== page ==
by Carly Schorman
Now, I’ve been part of the decker. fanbase since his 2009 debut, Long Days. And, in the years to follow, decker. has been a consistent presence in the desert rock scene while the band and its principle songwriter (or centripetal force) Brandon Decker has gone through many transformations during that time. Into the Red brings the listener to Decker of days past, present, and future. The album that is part retrospective and part vision for a different future kicks things off with the band’s latest single, “Matchstick Men”. You get that hazy desert psych rock sound that decker. has been recently exploring more in their work (see Snake River Blues). In fact, the next track on the Into the Red compilation comes to us from that release and “Holy Ghost” reverberates with a mystical power that should you all scurrying back to your copies of SRB. The album veers in an unexpected direction as Decker lays out his homage to some of his musical influences with reworking of The Stooges’ “I Wanna Be Your Dog” with “5 to 1” from The Doors. Into the Red touches upon some of my personal favorites from the decker. oeuvre including “Patsy”, “Shadow Days”, and “Killing Me”. Picking a favorite moment from Into the Red is impossible given that the music of Decker has marked my personal passage of time, but I will say the way the album slinks through those last three tracks to close out is really something special. It’s an intimate moment for all those decker. fans who already heard many of the songs before Into the Red brought them together; the moment you’re invited inside for a glass of iced tea. Into the Red is the family photo album for decker. fans new and old so settle in and turn the pages slowly. And, for fuck’s sake, throw the artist some support by purchasing the album here or anywhere else it’s available. It’s called Into the Red for a reason and it ain’t just because he lives in the red rocks Sedona. And then check with the band’s tour schedule because they just might be heading through your town next month!
It’s a daunting era for those of us trying to stay focused on the future. But, just at the moment I felt I was about to be pulled under the waters of despair, I found the music of Raye Zaragoza and it rekindled the fires inside I feared were about to be extinguished by general cultural malaise. Fight for You is the protest album I’ve been waiting for. There’s a simple and uplifting beauty but it’s the spirit of the music that will really take your breath away. Well, that and Raye’s voice which is staggering: strong and lithe and capable of moving emotional force. And, then there’s her songwriting which is direct enough to almost be out-of-fashion, but that almost adds to her aura as a protest singer. She’s compelling because she’s authentic and straightforward. And Fight for You contains some real gems that delve into the fight for a better tomorrow. I mean, there’s the peaceful sense of community that sits at the heart of struggle on “In the River” and the emotional show of strength on the album’s title track (which we first featured here). The quiver in her voice will send a shudder straight through your soul… if you have one, I guess. But don’t start thinking Raye Zaragoza only has one narrative to explore. “Driving to Standing Rock” is a beautiful commemoration of the experience of the Water Protectors in North Dakota as well as a reminder that this battle in ongoing. On “Bushwick Avenue”, the songwriter turns inward as her story shifts to New York, the city that Zaragoza now calls home. Give yourself the full experience of Fight for You by Raye Zaragoza. It’s an elixir for a media-worn world. You can sample one of the singles from the LP below or you can head here to check out the music video the album’s title title track.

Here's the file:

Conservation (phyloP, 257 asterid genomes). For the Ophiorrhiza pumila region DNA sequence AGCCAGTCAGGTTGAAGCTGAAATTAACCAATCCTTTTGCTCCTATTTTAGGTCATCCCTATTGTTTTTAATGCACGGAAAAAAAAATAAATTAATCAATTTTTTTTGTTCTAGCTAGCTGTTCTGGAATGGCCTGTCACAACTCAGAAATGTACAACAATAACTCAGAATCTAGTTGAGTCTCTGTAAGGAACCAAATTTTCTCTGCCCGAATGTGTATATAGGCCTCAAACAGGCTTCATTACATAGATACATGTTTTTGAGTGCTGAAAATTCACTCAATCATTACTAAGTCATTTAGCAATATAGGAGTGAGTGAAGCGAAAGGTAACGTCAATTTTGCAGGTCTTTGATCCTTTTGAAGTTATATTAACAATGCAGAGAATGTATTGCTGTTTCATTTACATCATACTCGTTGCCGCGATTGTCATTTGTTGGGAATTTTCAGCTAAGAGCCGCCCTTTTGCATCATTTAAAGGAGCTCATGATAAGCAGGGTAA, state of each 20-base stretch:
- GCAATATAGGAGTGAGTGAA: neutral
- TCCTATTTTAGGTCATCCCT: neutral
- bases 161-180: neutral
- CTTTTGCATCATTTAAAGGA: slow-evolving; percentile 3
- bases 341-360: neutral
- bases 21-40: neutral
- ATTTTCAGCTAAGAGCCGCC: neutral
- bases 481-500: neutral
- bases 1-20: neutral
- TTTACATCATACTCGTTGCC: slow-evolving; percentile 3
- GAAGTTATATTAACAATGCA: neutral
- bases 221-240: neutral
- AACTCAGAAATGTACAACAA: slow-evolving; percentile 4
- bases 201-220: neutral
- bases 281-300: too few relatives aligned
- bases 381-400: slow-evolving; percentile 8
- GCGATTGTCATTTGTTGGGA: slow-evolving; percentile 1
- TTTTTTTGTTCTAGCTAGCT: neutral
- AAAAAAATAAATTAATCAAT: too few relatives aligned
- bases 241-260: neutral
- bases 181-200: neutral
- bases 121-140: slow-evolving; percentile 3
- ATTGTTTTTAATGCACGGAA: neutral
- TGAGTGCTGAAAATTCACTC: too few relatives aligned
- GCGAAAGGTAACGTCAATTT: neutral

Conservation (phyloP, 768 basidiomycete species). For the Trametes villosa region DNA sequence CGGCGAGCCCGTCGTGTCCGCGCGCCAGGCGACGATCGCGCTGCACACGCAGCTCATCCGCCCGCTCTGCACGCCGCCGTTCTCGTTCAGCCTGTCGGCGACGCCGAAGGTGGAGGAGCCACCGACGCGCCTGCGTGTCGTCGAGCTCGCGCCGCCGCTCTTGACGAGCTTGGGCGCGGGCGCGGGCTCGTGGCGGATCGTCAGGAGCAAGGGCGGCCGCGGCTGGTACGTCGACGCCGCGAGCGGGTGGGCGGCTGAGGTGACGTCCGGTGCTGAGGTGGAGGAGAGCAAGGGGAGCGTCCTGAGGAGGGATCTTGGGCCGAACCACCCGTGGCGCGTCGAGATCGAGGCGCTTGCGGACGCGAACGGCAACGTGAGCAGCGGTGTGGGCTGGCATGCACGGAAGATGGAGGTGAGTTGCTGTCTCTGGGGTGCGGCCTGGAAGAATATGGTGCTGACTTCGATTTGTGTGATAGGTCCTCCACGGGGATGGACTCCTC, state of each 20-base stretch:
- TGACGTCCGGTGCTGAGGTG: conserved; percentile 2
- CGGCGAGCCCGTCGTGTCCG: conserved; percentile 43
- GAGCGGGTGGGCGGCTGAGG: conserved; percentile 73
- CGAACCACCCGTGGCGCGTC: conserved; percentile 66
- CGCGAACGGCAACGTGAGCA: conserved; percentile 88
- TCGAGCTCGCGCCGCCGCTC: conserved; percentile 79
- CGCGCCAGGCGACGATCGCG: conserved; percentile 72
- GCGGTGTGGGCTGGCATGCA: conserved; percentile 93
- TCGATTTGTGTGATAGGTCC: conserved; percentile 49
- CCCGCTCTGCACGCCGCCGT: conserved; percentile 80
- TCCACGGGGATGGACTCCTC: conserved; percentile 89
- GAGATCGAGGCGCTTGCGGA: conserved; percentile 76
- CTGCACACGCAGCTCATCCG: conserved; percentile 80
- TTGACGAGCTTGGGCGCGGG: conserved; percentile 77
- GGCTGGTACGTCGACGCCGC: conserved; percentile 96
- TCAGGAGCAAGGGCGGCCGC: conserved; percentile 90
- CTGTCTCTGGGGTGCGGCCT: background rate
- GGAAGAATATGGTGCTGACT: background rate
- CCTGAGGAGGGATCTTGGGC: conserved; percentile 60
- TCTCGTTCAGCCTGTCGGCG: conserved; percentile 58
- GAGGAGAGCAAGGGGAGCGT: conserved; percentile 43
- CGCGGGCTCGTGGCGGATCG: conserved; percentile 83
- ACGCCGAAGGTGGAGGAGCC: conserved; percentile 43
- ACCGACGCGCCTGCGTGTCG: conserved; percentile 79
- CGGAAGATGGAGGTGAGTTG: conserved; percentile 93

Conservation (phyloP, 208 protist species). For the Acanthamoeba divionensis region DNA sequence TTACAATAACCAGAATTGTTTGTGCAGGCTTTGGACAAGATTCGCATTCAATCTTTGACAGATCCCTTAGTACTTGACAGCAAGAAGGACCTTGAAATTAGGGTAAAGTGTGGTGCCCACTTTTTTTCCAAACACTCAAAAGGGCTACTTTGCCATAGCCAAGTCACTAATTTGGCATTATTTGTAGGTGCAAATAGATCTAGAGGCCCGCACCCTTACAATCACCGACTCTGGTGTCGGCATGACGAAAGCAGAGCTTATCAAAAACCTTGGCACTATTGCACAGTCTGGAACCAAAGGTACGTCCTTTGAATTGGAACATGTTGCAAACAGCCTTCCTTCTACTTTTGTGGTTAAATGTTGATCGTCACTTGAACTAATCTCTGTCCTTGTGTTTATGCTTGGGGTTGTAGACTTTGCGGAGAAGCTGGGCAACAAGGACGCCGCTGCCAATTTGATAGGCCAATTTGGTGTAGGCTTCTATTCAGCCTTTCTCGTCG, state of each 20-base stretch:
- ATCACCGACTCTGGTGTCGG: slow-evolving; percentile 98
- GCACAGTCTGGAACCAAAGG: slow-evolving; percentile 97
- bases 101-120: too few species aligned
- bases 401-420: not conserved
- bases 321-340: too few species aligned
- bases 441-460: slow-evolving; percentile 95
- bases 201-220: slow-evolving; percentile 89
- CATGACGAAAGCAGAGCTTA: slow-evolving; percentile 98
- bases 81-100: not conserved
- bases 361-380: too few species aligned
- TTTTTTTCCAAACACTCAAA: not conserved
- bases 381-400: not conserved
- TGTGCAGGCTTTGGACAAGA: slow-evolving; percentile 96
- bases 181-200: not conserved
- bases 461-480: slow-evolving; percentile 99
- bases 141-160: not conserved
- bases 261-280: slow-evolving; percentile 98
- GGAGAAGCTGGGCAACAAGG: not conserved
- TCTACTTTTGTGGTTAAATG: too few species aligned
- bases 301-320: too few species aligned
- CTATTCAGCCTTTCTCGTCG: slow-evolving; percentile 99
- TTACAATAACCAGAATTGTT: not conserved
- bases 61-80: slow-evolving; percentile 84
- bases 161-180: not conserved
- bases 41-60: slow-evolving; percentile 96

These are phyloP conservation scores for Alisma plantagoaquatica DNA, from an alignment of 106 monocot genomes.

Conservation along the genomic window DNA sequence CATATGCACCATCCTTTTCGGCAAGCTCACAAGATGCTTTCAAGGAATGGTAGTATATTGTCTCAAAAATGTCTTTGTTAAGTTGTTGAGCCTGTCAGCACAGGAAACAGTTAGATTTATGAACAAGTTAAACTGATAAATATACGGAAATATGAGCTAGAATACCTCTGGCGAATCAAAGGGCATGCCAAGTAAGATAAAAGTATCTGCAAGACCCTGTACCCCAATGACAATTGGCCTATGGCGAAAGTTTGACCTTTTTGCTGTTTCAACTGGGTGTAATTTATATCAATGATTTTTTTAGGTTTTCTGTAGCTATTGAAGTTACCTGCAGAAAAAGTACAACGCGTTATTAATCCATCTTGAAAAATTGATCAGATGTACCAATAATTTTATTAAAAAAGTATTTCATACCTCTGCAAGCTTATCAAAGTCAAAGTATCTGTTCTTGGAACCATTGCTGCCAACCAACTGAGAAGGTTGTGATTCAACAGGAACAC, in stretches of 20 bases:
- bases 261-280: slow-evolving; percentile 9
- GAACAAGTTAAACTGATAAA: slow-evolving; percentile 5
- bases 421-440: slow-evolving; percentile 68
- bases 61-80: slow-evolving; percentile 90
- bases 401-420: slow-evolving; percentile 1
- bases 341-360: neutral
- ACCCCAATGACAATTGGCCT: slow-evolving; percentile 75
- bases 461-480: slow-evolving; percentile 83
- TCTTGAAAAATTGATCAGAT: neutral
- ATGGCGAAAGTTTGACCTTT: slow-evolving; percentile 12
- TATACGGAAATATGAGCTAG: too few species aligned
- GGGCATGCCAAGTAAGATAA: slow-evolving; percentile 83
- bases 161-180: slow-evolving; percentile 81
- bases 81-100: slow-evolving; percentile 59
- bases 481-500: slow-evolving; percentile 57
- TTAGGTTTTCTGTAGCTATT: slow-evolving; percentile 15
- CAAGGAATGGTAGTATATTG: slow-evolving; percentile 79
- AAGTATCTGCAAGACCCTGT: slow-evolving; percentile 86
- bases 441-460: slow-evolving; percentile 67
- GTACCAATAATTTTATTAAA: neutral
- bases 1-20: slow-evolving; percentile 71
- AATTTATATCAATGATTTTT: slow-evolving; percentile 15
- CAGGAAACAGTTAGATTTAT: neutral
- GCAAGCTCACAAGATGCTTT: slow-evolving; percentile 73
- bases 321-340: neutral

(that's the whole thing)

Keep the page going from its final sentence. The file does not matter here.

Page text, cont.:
Despite the name of Henry Black’s debut EP, folk music is very much alive and kicking. Folk is Dead dropped earlier this month with songs that bring to mind the protest singers of the 60s at a time in American history where we could really use that sort of resurgent force. The EP opens with “Seven Days” and you’ll hear the same pensive songwriting and easy going energy that initially enamored this artist to me when I first heard a live rendition of “Queen of Brooklyn” a little more than a year ago. “Weeping Willow”, the second track, follows more in line with the tradition of a protest song in the vein of Woody Guthrie and his unexpected protégé, Big Bobby Dylan. Perhaps the most interesting aspect of this new release is that Black works very much within the confines of a genre, and one that’s been around for more than a generation, but the songs feel fresh rather than played out. Folk might have faltered, but it is very much alive and soon-to-be-thriving with artists like Henry Black adding to its lineage in the modern era. Make sure to spend some time with Folk is Dead by Henry Black…